IJ: I like to work a lot in pencil, charcoal and sharpie during the design process. Almost everything starts out on paper and later makes its way onto the computer. I’ve experimented with watercolor but the medium doesn’t translate to screen printing very gracefully so I tend not to use it. Everything I create is done so with screen printing in mind.

NL: So I shouldn’t be looking for an Iron Jaiden weener person watercolor Christmas card next year?

IJ: Haha no but I sincerely almost did an authentic “weener tree” card last year. That would be where you dip your weener in ink, slap it on the front of the card and draw ornaments and star over top of it. Ran out of time though.

NL: You have to do that for Christmas 2012. I’ll put it on my mantle between my mom’s card and my dentist’s “Happy holidays Mr. Rainblot” card. I see in 2011 you have been commissioned to band prints for bands such as Rhymesayers, Polica and others, Do you enjoy doing Band screen prints? and how much artistic freedom do they give you?

IJ: For the most part I love working with bands. Unlike movie posters, you really get to spread your wings creatively and just go nuts. The first poster I did for Polica featured a skull-faced girl peering into a window. Not a damn thing to do with the band but that’s the kind of image I saw when I listened to their music and they really dug the design. The newest poster for those guys is twice as creepy. There have been a few pain-in-the-ass bands but for the most part those guys trust the artist to come up with something cool.

NL: I love that skull-faced girl peering into a window for Polica, I think it fits the band wholeheartedly. I love the mellifluous bass and fluid nature of the AutoTuned vocals; it’s just a perfect print for the band’s vibe. Did you listen to the music of the bands you have done work for before or after the commission?

IJ: Always before and often while I’m making the poster unless I don’t dig the band for whatever reason. I’m working on a Charles Bradley poster right now, and listening to his album (along with a little Otis Redding) is essential to the process.

NL: Okay now is the part where I get to know more about your nerd side. Your passion for movies is obvious with the kick-ass prints you have made, but what is your favorite movie of all time?

IJ: John Carpenter’s The Thing is my favorite film of all time. It isn’t the best film of all time but it is my favorite. I just watched Invasion of the Body Snatchers (1978) again last night for the thousandth time and I think that may run a close second followed by Romancing the Stone.

NL: I’m with you on The Thing, it’s in my top five list. And what is your favorite video game? Do you even have time to play video games?

IJ: I want to have time to play video games. I bought a PS3 specifically for that purpose but it’s turned into the Lego Batman machine for my four year old. Half the games I own are still in their wrappers from November. I got to play a couple hours of Batman: Arkham City before Christmas and it was amazing. Favorite game of all time is Arkanoid though. I used to play that in the arcade when I was a kid. The top five scores on that machine at Cosmo Arcade in Florida belonged to me for a solid couple years.

NL: And lastly your favorite comic book or comic book artist?

IJ: Alex Ross is easily my favorite artist and Death of Captain Marvel is probably my favorite book of all time. That shit was heartbreaking. Batman: Year One comes in a close second. When Miller’s at his best he truly is the best.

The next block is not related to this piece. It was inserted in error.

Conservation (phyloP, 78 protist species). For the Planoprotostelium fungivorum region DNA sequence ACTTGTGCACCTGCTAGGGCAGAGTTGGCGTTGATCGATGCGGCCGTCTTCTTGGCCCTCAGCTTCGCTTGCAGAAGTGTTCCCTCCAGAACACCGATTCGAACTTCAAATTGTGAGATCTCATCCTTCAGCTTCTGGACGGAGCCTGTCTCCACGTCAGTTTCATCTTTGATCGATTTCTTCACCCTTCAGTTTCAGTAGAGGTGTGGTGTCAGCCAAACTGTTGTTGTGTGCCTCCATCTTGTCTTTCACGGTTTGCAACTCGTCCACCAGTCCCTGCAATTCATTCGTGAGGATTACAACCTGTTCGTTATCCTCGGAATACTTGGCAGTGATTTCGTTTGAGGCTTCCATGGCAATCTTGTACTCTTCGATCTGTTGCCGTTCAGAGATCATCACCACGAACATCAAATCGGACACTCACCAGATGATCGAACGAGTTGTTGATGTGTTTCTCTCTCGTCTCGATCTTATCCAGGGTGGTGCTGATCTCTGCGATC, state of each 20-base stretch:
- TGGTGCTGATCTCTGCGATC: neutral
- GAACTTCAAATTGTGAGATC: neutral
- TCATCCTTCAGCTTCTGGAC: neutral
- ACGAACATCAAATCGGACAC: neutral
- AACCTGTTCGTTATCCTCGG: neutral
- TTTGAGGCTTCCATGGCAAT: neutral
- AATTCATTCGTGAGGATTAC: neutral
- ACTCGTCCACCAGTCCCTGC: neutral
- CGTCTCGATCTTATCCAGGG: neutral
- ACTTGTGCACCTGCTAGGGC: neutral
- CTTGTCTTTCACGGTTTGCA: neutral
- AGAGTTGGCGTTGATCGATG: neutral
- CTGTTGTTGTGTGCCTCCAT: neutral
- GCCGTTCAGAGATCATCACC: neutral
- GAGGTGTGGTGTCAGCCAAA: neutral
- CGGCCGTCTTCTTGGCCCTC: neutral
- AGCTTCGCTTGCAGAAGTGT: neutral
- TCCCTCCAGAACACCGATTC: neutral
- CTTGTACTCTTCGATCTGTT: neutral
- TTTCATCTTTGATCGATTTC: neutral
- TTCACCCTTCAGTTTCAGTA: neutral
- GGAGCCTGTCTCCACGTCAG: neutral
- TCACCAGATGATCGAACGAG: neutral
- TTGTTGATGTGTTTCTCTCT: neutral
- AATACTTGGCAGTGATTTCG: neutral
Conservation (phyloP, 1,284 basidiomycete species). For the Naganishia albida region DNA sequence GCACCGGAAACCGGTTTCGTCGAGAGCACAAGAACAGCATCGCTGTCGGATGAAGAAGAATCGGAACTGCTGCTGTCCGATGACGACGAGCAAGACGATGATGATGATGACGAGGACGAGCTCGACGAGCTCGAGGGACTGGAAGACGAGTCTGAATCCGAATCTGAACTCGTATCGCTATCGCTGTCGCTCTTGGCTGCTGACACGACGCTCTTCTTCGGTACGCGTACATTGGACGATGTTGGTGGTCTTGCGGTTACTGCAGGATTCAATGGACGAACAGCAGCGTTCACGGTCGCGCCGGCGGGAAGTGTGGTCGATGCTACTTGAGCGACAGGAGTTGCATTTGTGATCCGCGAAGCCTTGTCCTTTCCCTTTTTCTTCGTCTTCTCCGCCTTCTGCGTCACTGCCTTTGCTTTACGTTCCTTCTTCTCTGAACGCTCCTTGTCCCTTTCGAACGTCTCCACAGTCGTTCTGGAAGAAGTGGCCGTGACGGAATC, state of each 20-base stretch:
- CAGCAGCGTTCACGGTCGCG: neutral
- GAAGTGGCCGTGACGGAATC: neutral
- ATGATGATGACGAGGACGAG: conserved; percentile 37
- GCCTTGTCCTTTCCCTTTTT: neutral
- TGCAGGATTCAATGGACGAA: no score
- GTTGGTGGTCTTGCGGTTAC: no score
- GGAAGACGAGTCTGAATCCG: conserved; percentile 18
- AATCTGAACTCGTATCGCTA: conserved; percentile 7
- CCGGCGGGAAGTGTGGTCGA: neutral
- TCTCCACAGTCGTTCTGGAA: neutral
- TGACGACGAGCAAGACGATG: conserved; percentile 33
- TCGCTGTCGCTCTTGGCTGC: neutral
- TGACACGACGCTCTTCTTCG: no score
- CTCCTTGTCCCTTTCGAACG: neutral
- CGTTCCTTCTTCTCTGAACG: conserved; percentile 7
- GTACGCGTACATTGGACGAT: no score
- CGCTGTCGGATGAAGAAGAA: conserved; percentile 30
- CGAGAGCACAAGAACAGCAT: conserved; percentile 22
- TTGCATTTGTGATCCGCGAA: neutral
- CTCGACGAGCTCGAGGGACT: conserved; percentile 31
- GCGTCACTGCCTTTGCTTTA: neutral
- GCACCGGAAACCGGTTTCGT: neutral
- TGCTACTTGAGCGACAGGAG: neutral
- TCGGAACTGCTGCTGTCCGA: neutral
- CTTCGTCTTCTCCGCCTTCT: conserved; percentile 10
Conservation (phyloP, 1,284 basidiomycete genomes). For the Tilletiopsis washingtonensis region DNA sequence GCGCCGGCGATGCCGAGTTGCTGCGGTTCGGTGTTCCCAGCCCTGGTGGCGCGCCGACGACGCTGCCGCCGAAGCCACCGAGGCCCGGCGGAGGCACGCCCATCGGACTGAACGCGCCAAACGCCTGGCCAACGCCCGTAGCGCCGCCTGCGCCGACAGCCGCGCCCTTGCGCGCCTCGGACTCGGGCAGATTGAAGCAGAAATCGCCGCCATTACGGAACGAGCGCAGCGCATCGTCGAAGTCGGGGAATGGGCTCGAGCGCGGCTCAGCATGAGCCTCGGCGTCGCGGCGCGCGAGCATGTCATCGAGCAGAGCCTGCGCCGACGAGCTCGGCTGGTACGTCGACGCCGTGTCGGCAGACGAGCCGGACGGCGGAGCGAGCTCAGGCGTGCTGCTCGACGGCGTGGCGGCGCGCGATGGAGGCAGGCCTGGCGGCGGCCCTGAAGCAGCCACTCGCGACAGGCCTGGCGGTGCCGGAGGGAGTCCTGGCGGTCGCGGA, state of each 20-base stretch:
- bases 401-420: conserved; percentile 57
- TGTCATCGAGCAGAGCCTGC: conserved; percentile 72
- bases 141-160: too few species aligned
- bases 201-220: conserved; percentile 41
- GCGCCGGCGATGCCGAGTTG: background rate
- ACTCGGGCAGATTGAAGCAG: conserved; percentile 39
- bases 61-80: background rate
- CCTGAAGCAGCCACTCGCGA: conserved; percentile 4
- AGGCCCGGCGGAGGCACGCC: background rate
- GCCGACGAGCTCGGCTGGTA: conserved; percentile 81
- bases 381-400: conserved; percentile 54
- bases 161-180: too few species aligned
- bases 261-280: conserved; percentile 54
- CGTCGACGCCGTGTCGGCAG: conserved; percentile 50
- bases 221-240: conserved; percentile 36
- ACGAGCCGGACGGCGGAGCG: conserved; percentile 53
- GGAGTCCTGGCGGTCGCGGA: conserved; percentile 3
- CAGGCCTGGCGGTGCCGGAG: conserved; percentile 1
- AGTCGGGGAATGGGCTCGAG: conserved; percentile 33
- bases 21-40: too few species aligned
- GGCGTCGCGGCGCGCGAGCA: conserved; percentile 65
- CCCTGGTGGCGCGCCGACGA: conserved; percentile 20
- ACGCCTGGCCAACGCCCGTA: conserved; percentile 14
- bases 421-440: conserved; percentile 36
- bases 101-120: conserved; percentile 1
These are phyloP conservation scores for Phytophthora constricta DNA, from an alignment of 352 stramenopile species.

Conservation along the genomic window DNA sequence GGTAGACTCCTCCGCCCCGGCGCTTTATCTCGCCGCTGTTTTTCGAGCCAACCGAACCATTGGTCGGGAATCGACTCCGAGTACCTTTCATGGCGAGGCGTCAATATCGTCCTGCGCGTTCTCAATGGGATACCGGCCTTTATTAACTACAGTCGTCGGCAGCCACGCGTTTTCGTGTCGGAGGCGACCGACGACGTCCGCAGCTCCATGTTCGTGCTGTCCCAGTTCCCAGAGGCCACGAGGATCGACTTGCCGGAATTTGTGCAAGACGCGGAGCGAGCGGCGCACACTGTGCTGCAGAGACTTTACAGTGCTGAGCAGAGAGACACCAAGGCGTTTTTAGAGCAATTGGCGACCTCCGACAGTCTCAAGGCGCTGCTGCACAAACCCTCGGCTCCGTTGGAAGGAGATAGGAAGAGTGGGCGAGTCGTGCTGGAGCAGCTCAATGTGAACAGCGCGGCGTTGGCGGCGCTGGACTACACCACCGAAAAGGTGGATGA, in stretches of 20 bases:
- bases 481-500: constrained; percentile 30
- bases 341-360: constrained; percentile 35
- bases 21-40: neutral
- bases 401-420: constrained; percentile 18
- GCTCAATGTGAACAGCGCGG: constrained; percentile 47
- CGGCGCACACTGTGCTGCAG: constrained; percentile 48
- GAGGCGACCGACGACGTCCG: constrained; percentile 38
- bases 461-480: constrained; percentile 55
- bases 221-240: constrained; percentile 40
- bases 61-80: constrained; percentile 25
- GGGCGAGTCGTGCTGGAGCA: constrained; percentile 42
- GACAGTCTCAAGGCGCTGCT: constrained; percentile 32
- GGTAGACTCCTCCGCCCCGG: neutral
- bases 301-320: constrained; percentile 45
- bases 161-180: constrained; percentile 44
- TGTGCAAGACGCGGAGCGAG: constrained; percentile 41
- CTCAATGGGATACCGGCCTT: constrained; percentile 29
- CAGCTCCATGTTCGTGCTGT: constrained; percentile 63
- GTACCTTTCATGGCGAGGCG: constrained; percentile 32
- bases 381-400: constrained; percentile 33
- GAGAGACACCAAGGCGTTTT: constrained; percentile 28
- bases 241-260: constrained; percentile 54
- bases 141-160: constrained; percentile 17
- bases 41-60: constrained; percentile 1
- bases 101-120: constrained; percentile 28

NL: Your comment about Miller is gospel. Jay, I want to say thanks for letting readers into your life, and I personally dig everything you are pumping out of the “Kingdom of Nonsense.” I have a real good feeling that 2012 is the year to be watching your drops; you got mentioned in two recent artist interviews that we have done here at Nerdlocker.com so there are already a lot of people keeping their eyes on you.

IJ: Oh yay more pressure. Kidding. Thanks for letting me babble for a few minutes.

If you would like to purchase any of Jay Shaw’s (Iron Jaiden) prints, try hitting his website http://kingdomofnonsense.com/ and sign up for his newsletter for info about his print drops. You can also start following Iron Jaiden’s twitter @tweetofnonsense. for more info on up-and-coming shows his art will be in and new prints that will be available for sale.

And following a Nerdlocker tradition, Jay has offered up a print for a social media contest through Nerdlocker.com and Nerdlocker’s Twitter and FB. But wait! There’s more! He was cool enough to drop something super badass. Jay Shaw will be pulling and then giving away a rare special one-of-one variant of whatever print he is working on at the time of the giveaway. It may be a gig print, it may be a movie print, or even an art print. That means there will only be one of these prints in existence through all time and space. And you could be the lucky winner to own it. This is by far the coolest giveaway in any artist interview I have ever done, so be on the lookout for that in the next few weeks.

In other Jay Shaw news, Drafthouse Films’ new movie COMIN AT YA! is being released in Texas on February 24th, so Iron Jaiden has a new print coming out on February 15th at a random time on MONDO. It’s an 18″x24″ screen print, hand numbered and signed, in an edition of 85 pieces printed by Kingdom of Nonsense Screenprinting for only $30. Sign up for MONDO’s newsletter on mondotees.com or follow them on twitter/Facebook to check for drop status.

Also Iron Jaiden has his second MONDO print for the movie Kill List coming out soon. The poster is also only $30 and will be in a very limited run of only 100 pieces.

I hope you Nerds enjoyed the interview as much as I enjoyed spending time talking to Iron Jaiden or Jay Shaw…whatever you want to call him.

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I grew up on Kung Fu theater movie weekends, a lot of Top Ramen Noodles, G.I. Joe's, Evil Knivels Stunt Cycle and Stretch Armstrong. My Movie reviews and Artist Interviews have been a regular around Nerdlocker.com. Follow me on Twitter @arainbolt. or email me aaron@nerdlocker.com